Cruise Ship Safety Concerns Reach Congress

Some victims of tragedies aboard cruise ships called on Congress today to force the cruise industry to do a better job of making ships safer, while the industry said it already is implementing some changes on its own.

A House Transportation subcommittee held another in a series of hearings on cruise ship security, and heard a disturbing story from Angela Orlich, of Massachusetts, who took a cruise on Royal Caribbean's Nordic Empress in January 2003.

She claimed she was sexually assaulted underwater by a scuba diving instructor, who pulled down her swimsuit and bit her on the breast, while on a shore excursion which she purchased from the ship.

Her experience brought up a common situation with cruise-related crimes.

In crimes committed on land, the police investigate, while independent doctors treat victims. But, on a ship, the security people who investigate the crime, and the doctors and nurses who treat the victim, are employees of the cruise line that could bear financial liability, and be named a defendant in any lawsuit.

So, victims wonder whether the first priority of the cruise line is treating them or protecting its own financial interests.

Orlich testified that when she returned to the ship, she made a verbal report of the assault, and went to see the ship's doctor for an examination. She said the doctor was dismissive, refused to examine her, and told her to see her own doctor when she returned home.

Her experience is common with other cruise tragedy passengers who feel they were victimized twice — first, by the original incident, and again, by the way they say the cruise line treated them when they reported it.

Almost all cruise lines are foreign-flagged ships that are subject to some, but not all, U.S. laws. As hearing chairman Rep. Elijah Cummings pointed out, "Americans are stepping on to a little piece of foreign soil," where they are not afforded protections they would have in the United States.

While cruise ship crime often makes headlines, cruising is probably the safest way to vacation.

Ten million Americans take cruises each year. Figures released at today's hearing show that in a five-month period this year, from April 1 to Aug. 24, there were only 207 serious incidents on cruise ships that were reported to the FBI. They involved fewer than .01 percent of the passengers who cruised at the time.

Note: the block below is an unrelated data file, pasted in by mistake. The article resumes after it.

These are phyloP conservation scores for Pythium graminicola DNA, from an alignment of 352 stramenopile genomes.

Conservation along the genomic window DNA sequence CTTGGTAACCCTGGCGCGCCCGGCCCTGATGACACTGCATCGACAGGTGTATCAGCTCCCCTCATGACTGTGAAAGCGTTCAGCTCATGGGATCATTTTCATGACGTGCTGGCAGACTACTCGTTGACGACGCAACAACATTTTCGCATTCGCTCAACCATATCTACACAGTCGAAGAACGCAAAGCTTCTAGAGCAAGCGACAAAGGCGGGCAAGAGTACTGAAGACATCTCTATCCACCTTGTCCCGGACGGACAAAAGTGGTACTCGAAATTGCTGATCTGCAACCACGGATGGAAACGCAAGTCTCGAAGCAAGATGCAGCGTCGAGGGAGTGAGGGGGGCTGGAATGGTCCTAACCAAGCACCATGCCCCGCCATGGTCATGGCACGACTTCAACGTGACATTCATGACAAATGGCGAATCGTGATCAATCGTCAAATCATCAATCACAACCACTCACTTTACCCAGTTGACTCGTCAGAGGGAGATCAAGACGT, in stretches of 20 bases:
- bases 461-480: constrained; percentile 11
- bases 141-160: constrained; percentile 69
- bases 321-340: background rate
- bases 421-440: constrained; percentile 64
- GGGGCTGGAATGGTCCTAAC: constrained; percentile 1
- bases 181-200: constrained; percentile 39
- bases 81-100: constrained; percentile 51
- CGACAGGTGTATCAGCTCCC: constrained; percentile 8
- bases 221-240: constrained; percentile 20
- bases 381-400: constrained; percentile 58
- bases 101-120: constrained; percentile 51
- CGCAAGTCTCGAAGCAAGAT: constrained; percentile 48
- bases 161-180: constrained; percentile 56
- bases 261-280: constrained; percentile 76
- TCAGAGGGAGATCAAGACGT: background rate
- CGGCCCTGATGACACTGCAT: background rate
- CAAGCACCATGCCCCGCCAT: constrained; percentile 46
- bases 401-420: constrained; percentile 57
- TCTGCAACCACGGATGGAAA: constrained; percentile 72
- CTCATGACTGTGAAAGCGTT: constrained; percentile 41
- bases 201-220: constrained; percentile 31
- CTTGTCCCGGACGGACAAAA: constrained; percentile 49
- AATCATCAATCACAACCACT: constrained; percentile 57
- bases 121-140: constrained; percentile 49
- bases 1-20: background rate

The single highest number of reported incidents involved sexual assaults, 41, followed by assaults with bodily injury, and theft of items over $10,000, both 13.

When sexual assaults have occurred, cruise lines have not always acted effectively. Crew members have reportedly not been properly trained in how to investigate and preserve evidence, including medical staffs either not supplied with rape kits, or not using them, and victims treated unsympathetically.

At today's hearing, the cruise industry said it is making changes, including the establishment of "care teams" to respond to passengers in crisis, which will include female crew members trained in dealing with sexual assault victims.

Terry Dale, who heads the Cruise Line Industry Association, told the hearing, "We have heard your concerns." He promised that victims would be treated with compassion, respect and care.

Gary Bald, head of security for Royal Caribbean, said the line is already making changes, such as installing peepholes in cabin doors, increasing security cameras and security guards, and doing background checks on employees.

But, if Congress feels the cruise industry is not responding fast enough, there will be more pressure for legislation.

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